Re: My last word
Fri, 23 Apr 1999 22:17:45 EDT

In a message dated 4/23/99 3:04:39 PM Mountain Daylight Time, writes:

> >
> > Look again at what I said: I said the place matters little, I didn't
> > it didn't matter at all.
> OK. Nevertheless, it seems that Majerus disagrees:
> #"If the relative fitness of the morphs of the peppered moth does depend
> #on their crypsis, the resting position is crucially important to the
> #estimation
> #of fitness differences between the morphs. This is particularly the case
> #in changing or intermediate habitats with respect to pollution, because in
> #such habits the distribution of lichens on trees is likely to be more
> #heterogeneous than in very unpolluted or very polluted habitats. It is
> #therefore valuable to consider, albeit briefly, on which parts of trees
> #lichens of different types seem to grow in different situations."
> # -- Majerus p. 123

Since I do not have a copy of Majerus' book, I can only speculate as the the
context of that quote. It sounds like Majerus is discussing the relationship
of lichen coverage to crypsis. In that case, place would have an effect ONLY
if crypsis were largely dependent upon lichen coverage and ONLY if lichen
coverage varied from place to place. According to Don's posts (including
reprints of posts sent to him by Majerus) crypsis is not necessarily
dependent upon lichen coverage, though it was undoubtably a factor in
England. Yet considering that Majerus is convinced that "that the rise and
fall of the carbonaria form of the peppered moth has resulted from changes in
the environments in which this moth lives", that these changes "have come
about as a result of changes in pollution levels which have altered the
relative crypsis of the forms of this moth", and that the "main, if not the
only selective factor that has lead to changes in the frequencies of the
forms over time is differential bird predation", it would seem to me that
even if lichen grows differently on branches than on trunks, the research
presented by Majerus in his book (according to Don Frack and Majerus) show
that they played only a very small role in crypsis, and that place indeed
played little or no role in the fitness of the morphs. This leads me to
believe that the quote you give above is the beginning of a discussion that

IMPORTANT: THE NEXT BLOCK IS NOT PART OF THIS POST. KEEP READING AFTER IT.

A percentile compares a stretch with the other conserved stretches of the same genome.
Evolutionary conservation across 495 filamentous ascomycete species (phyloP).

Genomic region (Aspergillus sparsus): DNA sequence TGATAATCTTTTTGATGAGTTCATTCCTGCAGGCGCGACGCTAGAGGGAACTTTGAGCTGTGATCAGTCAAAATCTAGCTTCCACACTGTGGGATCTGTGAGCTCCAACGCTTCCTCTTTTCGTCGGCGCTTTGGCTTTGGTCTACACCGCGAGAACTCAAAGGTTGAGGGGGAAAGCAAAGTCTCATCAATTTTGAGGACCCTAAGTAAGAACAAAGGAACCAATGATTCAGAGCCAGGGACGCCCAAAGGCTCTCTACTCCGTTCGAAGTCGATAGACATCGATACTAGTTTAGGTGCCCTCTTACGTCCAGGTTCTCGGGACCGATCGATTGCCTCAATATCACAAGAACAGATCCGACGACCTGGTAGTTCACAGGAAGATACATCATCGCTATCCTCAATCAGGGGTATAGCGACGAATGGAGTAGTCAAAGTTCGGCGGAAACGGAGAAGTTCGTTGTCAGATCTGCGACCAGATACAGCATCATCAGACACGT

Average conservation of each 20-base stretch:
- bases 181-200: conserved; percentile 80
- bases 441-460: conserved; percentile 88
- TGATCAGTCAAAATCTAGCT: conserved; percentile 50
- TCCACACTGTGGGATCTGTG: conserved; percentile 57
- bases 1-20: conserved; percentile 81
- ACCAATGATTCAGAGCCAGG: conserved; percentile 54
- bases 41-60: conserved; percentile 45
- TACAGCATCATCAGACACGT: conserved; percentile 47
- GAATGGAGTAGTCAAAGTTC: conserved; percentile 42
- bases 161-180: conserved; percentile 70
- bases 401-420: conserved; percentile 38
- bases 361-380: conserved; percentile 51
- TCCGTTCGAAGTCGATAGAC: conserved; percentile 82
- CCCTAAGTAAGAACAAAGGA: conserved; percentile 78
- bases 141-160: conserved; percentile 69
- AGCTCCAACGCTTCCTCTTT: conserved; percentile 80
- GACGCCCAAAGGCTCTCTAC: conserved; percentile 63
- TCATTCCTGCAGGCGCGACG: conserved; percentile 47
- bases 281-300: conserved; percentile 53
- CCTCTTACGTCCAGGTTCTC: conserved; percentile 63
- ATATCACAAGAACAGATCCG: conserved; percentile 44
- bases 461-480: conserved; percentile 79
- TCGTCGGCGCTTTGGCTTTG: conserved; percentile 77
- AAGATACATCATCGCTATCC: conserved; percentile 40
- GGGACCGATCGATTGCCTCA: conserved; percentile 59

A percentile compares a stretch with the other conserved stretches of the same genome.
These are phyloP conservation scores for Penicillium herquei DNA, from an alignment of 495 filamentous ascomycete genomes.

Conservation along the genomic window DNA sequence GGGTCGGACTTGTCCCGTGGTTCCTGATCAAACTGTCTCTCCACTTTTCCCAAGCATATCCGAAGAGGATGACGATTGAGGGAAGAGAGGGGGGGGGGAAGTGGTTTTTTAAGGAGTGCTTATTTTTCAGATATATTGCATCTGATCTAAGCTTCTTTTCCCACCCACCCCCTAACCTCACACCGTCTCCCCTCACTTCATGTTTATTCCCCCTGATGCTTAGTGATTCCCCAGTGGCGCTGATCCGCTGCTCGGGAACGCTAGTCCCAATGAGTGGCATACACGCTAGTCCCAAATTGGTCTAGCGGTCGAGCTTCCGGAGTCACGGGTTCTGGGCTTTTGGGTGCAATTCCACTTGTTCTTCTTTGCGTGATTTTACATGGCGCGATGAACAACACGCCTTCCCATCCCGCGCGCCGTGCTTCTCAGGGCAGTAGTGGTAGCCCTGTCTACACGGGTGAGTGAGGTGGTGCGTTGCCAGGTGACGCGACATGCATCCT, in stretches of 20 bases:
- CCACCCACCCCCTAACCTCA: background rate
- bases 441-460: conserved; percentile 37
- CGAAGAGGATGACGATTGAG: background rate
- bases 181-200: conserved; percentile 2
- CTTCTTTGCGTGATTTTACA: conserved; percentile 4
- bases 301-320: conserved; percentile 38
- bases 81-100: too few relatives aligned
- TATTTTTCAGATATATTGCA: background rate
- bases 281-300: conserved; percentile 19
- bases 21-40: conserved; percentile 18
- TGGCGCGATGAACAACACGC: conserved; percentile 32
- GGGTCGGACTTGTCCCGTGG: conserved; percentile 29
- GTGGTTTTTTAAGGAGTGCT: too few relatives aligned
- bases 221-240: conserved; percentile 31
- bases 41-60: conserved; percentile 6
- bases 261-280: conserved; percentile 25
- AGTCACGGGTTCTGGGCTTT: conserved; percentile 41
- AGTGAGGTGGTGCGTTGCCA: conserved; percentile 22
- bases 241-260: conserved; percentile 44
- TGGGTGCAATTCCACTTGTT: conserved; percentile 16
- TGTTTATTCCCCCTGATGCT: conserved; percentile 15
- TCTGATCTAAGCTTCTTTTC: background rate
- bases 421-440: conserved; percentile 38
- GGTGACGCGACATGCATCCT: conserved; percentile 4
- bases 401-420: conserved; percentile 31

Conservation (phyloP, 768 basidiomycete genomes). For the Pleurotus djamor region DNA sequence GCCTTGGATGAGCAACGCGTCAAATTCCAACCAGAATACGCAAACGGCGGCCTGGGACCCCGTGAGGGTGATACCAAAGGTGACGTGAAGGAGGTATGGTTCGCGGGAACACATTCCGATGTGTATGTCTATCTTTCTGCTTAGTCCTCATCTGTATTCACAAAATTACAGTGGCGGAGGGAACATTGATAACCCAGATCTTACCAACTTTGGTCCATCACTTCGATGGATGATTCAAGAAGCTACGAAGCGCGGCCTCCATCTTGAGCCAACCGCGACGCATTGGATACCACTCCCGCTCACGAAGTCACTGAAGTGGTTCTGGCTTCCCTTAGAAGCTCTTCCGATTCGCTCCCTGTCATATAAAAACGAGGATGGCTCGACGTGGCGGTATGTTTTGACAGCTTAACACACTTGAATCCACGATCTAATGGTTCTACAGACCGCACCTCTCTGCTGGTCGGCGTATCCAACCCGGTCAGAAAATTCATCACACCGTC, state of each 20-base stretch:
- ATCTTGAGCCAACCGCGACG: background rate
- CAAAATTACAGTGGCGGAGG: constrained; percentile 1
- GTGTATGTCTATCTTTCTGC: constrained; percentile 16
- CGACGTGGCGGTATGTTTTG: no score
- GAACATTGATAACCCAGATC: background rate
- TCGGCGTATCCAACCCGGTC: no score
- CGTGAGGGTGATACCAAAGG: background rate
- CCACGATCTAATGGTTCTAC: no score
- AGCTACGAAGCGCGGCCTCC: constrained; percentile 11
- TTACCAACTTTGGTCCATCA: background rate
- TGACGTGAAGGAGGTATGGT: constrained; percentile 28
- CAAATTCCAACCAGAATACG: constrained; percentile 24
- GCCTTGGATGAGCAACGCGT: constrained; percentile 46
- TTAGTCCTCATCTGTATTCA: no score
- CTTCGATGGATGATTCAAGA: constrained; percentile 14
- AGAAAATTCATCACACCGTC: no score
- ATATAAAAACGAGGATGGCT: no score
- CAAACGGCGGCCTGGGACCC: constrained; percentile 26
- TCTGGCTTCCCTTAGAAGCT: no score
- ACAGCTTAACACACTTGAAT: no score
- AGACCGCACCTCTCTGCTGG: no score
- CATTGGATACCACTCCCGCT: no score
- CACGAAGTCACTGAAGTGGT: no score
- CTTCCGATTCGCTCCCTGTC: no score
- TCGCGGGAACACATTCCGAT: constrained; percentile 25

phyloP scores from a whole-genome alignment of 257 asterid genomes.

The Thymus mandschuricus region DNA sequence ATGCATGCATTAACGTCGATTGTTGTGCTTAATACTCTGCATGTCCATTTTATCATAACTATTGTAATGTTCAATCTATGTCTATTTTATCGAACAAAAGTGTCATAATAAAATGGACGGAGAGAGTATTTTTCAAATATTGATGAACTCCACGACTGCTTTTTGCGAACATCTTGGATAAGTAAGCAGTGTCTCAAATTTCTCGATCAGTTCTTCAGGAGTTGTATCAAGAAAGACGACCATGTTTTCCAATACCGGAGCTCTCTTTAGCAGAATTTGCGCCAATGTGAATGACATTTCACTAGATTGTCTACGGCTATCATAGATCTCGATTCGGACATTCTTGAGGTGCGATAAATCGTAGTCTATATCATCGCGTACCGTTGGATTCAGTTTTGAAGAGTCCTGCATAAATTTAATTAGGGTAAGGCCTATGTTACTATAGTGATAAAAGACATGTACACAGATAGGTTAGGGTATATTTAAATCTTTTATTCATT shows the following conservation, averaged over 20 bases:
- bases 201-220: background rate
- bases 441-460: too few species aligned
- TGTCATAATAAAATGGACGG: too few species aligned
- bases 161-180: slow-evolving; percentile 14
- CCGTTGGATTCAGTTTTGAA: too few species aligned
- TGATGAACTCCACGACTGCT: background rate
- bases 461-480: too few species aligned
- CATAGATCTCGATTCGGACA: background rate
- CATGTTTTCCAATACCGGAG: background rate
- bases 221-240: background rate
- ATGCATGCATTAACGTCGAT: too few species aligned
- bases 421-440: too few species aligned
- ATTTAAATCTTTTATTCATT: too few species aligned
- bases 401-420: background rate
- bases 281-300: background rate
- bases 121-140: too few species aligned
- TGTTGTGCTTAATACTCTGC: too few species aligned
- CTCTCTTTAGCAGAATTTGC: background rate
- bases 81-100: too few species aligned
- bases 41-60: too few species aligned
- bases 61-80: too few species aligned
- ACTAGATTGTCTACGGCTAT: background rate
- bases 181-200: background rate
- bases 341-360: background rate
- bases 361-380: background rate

will ultimately conclude with something like "in fact the resting place is
not crucial to fitness estimation after all." Otherwise Majerus' strong
claim connecting crypsis, pollution and bird predation -- without adding
resting place qualifiers -- makes no sense. And it makes even less sense
when you consider that Majerus is the leading proponent of the canopy as the
normal resting place of the moth. Obviously he must believe that crypsis and
selective bird predation is just as important there as on the trunk. But you
have his book; what does he say?

> >> Has anyone demonstrated
> >> empirically that selective predation occurs where moths normally
> >> rest?
> >>
> >
> > According to Majerus, yes; the details and references are in his book.
> >
> Perhaps you could help me out a little. What I've found so far seems
> to contradict what you say. For example:
> #"Although observations of peppered moths being taken from natural resting
> #positions are still lacking and are urgently needed, it is highly probable
> #that predation levels are significant." -- Majerus
> and then a little later on the same page:
> #"Yet, surprisingly, experiments to show formally that the degree of
> #of the different peppered moth forms does affect the level of predation
> #inflicted on them by birds have never been carried out." --Majerus

This is what Don Frack said in his first post on the peppered moth, posted by
me under the title "Peppered Moths - in black and white (part 1 of 2)":
"Finally, Coyne's reference to a 'mystery' of where peppered moths rest
appears to contradict Majerus, who refers to his and others experiments on
branch-related resting sites - apparently the most common location.
Experiments with moths attached to these locations support the cryptic
advantage of earlier studies from trunks." In other words, Don is saying
that Majerus is saying that there have been experiments done on branch
resting sites and that these experiments confirm those of the trunk resting
sites. They may not be "formal" experiments in which direct observation of
birds taking moths from branches confirm the experimental setup, but they
seem good enough for Majerus.

> >>
> >> As another possible influence of location, would you happen to
> >> know off hand whether lichens grow better on tree trunks as opposed
> >> to branches?
> >>
> >
> >It depends upon the species, but generally no.
> >
> Once again, it seems that you disagree with Majerus.

Maybe, maybe not. The above quote merely raises the possibility that lichens
might grow differently on different parts of the tree, and you cut off the
quote right at the point where he is just about to reveal if that was true
and to what extent it was true. And these lichens may be one of those
species that does grow differently in different places (Majerus is not making
a general statement about all lichens). Also, if you look more closely at
what Majerus said, the only time you would expect lichen coverage to be
heterogeneous is when the tree was in transition between a very unpolluted
state and a very polluted state. Even so, since Majerus is convinced by the
research that crypsis and selective bird predation plays as important a role
in the canopy resting places as it does on the trunk, he must also believe
that even if lichen coverage is heterogeneous, it has little affect on
fitness as determined by crypsis.

Kevin L. O'Brien